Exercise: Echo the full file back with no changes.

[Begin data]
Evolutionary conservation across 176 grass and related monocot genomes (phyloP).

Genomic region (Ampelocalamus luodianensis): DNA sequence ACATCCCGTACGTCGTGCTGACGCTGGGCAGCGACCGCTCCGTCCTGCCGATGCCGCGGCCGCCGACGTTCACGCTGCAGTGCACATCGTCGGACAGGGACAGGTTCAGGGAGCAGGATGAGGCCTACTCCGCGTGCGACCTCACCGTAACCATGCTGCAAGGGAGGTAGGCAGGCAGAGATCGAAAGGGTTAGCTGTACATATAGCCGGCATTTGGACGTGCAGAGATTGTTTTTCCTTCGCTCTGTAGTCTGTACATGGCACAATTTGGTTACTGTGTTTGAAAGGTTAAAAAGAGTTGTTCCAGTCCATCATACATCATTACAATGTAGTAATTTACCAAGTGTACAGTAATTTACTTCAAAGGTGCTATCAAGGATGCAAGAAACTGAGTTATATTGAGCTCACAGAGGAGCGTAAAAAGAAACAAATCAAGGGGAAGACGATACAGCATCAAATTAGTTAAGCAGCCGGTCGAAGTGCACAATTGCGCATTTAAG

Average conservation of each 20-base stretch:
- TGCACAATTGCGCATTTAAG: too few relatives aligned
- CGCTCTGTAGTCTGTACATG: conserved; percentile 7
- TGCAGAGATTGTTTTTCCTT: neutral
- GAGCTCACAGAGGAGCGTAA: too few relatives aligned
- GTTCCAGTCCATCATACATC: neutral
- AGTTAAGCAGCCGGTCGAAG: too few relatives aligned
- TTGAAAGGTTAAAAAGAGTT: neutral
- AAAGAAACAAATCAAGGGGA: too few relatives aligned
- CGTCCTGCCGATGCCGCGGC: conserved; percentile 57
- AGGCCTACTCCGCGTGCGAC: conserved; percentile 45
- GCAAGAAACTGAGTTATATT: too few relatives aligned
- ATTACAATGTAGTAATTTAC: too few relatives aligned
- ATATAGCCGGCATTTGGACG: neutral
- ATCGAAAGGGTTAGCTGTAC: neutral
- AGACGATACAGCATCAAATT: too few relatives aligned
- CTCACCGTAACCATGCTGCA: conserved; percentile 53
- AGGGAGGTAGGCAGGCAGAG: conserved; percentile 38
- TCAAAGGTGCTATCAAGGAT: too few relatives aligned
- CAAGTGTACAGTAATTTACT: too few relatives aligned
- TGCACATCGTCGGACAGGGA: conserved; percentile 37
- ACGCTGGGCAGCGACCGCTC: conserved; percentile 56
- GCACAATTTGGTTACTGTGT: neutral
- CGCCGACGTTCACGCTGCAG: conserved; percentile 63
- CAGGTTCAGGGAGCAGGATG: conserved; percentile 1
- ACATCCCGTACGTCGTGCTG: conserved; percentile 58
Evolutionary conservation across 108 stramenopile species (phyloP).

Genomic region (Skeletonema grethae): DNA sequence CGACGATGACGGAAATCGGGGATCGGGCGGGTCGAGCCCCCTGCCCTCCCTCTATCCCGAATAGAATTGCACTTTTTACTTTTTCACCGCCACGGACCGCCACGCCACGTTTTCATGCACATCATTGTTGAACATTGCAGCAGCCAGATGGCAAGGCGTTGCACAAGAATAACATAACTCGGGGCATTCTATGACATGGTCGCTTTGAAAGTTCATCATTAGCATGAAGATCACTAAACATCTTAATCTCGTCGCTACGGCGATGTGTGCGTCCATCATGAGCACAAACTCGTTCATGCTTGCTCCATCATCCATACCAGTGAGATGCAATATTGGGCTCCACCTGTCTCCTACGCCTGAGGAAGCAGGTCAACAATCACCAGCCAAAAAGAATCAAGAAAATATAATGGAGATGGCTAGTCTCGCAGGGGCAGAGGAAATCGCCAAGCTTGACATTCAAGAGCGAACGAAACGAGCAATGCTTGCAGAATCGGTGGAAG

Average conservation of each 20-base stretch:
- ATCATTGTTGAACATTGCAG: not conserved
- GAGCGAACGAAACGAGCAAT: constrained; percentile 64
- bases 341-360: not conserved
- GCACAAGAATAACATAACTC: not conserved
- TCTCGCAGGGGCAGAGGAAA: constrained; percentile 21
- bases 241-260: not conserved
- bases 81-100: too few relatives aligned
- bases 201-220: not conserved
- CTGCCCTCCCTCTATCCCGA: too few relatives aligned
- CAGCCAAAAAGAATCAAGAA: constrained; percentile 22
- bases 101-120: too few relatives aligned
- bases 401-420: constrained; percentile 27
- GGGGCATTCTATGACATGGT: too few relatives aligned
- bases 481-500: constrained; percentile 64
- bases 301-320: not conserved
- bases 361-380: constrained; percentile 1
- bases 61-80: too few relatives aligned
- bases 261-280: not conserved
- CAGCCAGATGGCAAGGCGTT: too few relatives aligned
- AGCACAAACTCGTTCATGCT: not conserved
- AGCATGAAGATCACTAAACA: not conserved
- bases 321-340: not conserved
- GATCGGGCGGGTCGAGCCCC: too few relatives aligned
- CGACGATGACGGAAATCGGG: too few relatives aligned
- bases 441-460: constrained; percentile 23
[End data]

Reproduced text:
Evolutionary conservation across 176 grass and related monocot genomes (phyloP).

Genomic region (Ampelocalamus luodianensis): DNA sequence ACATCCCGTACGTCGTGCTGACGCTGGGCAGCGACCGCTCCGTCCTGCCGATGCCGCGGCCGCCGACGTTCACGCTGCAGTGCACATCGTCGGACAGGGACAGGTTCAGGGAGCAGGATGAGGCCTACTCCGCGTGCGACCTCACCGTAACCATGCTGCAAGGGAGGTAGGCAGGCAGAGATCGAAAGGGTTAGCTGTACATATAGCCGGCATTTGGACGTGCAGAGATTGTTTTTCCTTCGCTCTGTAGTCTGTACATGGCACAATTTGGTTACTGTGTTTGAAAGGTTAAAAAGAGTTGTTCCAGTCCATCATACATCATTACAATGTAGTAATTTACCAAGTGTACAGTAATTTACTTCAAAGGTGCTATCAAGGATGCAAGAAACTGAGTTATATTGAGCTCACAGAGGAGCGTAAAAAGAAACAAATCAAGGGGAAGACGATACAGCATCAAATTAGTTAAGCAGCCGGTCGAAGTGCACAATTGCGCATTTAAG

Average conservation of each 20-base stretch:
- TGCACAATTGCGCATTTAAG: too few relatives aligned
- CGCTCTGTAGTCTGTACATG: conserved; percentile 7
- TGCAGAGATTGTTTTTCCTT: neutral
- GAGCTCACAGAGGAGCGTAA: too few relatives aligned
- GTTCCAGTCCATCATACATC: neutral
- AGTTAAGCAGCCGGTCGAAG: too few relatives aligned
- TTGAAAGGTTAAAAAGAGTT: neutral
- AAAGAAACAAATCAAGGGGA: too few relatives aligned
- CGTCCTGCCGATGCCGCGGC: conserved; percentile 57
- AGGCCTACTCCGCGTGCGAC: conserved; percentile 45
- GCAAGAAACTGAGTTATATT: too few relatives aligned
- ATTACAATGTAGTAATTTAC: too few relatives aligned
- ATATAGCCGGCATTTGGACG: neutral
- ATCGAAAGGGTTAGCTGTAC: neutral
- AGACGATACAGCATCAAATT: too few relatives aligned
- CTCACCGTAACCATGCTGCA: conserved; percentile 53
- AGGGAGGTAGGCAGGCAGAG: conserved; percentile 38
- TCAAAGGTGCTATCAAGGAT: too few relatives aligned
- CAAGTGTACAGTAATTTACT: too few relatives aligned
- TGCACATCGTCGGACAGGGA: conserved; percentile 37
- ACGCTGGGCAGCGACCGCTC: conserved; percentile 56
- GCACAATTTGGTTACTGTGT: neutral
- CGCCGACGTTCACGCTGCAG: conserved; percentile 63
- CAGGTTCAGGGAGCAGGATG: conserved; percentile 1
- ACATCCCGTACGTCGTGCTG: conserved; percentile 58
Evolutionary conservation across 108 stramenopile species (phyloP).

Genomic region (Skeletonema grethae): DNA sequence CGACGATGACGGAAATCGGGGATCGGGCGGGTCGAGCCCCCTGCCCTCCCTCTATCCCGAATAGAATTGCACTTTTTACTTTTTCACCGCCACGGACCGCCACGCCACGTTTTCATGCACATCATTGTTGAACATTGCAGCAGCCAGATGGCAAGGCGTTGCACAAGAATAACATAACTCGGGGCATTCTATGACATGGTCGCTTTGAAAGTTCATCATTAGCATGAAGATCACTAAACATCTTAATCTCGTCGCTACGGCGATGTGTGCGTCCATCATGAGCACAAACTCGTTCATGCTTGCTCCATCATCCATACCAGTGAGATGCAATATTGGGCTCCACCTGTCTCCTACGCCTGAGGAAGCAGGTCAACAATCACCAGCCAAAAAGAATCAAGAAAATATAATGGAGATGGCTAGTCTCGCAGGGGCAGAGGAAATCGCCAAGCTTGACATTCAAGAGCGAACGAAACGAGCAATGCTTGCAGAATCGGTGGAAG

Average conservation of each 20-base stretch:
- ATCATTGTTGAACATTGCAG: not conserved
- GAGCGAACGAAACGAGCAAT: constrained; percentile 64
- bases 341-360: not conserved
- GCACAAGAATAACATAACTC: not conserved
- TCTCGCAGGGGCAGAGGAAA: constrained; percentile 21
- bases 241-260: not conserved
- bases 81-100: too few relatives aligned
- bases 201-220: not conserved
- CTGCCCTCCCTCTATCCCGA: too few relatives aligned
- CAGCCAAAAAGAATCAAGAA: constrained; percentile 22
- bases 101-120: too few relatives aligned
- bases 401-420: constrained; percentile 27
- GGGGCATTCTATGACATGGT: too few relatives aligned
- bases 481-500: constrained; percentile 64
- bases 301-320: not conserved
- bases 361-380: constrained; percentile 1
- bases 61-80: too few relatives aligned
- bases 261-280: not conserved
- CAGCCAGATGGCAAGGCGTT: too few relatives aligned
- AGCACAAACTCGTTCATGCT: not conserved
- AGCATGAAGATCACTAAACA: not conserved
- bases 321-340: not conserved
- GATCGGGCGGGTCGAGCCCC: too few relatives aligned
- CGACGATGACGGAAATCGGG: too few relatives aligned
- bases 441-460: constrained; percentile 23